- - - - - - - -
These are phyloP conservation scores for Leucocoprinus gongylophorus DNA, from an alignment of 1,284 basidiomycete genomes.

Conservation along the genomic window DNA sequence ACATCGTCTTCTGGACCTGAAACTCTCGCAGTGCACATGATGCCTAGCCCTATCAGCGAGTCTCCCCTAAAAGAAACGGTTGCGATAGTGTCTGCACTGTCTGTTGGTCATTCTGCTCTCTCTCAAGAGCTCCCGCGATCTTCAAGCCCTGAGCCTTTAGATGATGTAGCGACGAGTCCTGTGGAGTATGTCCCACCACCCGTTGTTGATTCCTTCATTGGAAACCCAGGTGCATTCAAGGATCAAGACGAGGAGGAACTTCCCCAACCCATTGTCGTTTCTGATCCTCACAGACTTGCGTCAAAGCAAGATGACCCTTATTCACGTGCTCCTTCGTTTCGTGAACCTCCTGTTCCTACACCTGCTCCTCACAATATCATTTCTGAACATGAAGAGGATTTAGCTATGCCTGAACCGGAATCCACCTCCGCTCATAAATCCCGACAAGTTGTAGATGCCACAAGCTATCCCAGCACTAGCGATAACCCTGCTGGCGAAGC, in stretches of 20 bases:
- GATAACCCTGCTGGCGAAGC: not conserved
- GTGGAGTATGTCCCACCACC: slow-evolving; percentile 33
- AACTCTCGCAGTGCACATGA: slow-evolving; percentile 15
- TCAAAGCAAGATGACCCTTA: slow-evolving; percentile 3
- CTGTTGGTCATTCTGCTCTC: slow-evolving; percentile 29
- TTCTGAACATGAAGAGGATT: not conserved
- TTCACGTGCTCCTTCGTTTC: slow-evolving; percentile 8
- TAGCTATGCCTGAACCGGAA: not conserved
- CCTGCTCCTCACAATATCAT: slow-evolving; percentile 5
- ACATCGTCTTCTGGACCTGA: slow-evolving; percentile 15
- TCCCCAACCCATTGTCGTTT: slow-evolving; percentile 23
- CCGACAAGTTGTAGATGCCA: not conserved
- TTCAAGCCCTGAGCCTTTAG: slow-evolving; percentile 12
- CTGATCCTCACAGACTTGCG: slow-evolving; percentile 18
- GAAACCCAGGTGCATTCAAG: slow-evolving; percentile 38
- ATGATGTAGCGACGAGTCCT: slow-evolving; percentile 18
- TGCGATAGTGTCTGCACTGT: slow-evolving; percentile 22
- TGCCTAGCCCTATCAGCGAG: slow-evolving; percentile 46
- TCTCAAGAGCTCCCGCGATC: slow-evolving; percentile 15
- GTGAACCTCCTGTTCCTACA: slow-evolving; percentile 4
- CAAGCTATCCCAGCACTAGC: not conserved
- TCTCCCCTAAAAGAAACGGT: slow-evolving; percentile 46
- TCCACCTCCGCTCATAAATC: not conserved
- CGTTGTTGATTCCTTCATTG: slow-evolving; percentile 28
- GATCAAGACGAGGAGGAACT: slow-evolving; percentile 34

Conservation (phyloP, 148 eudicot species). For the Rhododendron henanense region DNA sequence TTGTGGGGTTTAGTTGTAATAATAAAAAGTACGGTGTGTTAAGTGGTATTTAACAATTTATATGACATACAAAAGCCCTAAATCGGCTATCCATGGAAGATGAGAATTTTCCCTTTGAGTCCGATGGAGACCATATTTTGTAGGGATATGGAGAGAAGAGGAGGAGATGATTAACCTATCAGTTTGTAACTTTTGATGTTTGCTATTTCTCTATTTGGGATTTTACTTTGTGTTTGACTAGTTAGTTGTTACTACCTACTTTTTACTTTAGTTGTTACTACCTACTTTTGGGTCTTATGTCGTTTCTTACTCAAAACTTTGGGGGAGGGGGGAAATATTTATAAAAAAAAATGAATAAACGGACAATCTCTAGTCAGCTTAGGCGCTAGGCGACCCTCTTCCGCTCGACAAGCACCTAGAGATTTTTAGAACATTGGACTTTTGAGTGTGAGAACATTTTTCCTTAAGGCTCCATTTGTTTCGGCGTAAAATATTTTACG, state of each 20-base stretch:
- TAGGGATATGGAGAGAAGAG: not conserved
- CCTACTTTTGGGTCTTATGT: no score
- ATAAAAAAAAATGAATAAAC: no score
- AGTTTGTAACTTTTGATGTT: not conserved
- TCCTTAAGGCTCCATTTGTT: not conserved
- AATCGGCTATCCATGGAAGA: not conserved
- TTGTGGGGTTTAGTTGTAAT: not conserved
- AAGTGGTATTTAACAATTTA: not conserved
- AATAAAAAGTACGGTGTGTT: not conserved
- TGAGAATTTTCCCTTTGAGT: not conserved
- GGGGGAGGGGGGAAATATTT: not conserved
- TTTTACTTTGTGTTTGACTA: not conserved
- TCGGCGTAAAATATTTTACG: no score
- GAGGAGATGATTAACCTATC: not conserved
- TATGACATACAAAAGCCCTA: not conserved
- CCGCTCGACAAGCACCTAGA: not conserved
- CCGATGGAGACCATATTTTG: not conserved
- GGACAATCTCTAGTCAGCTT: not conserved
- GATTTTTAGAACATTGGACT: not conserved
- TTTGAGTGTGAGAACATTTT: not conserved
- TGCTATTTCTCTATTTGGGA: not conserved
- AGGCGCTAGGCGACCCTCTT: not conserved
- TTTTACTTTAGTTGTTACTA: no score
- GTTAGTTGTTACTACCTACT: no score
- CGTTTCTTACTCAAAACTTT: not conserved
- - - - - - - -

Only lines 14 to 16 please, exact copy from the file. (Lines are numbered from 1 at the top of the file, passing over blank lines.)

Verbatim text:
- CCGACAAGTTGTAGATGCCA: not conserved
- TTCAAGCCCTGAGCCTTTAG: slow-evolving; percentile 12
- CTGATCCTCACAGACTTGCG: slow-evolving; percentile 18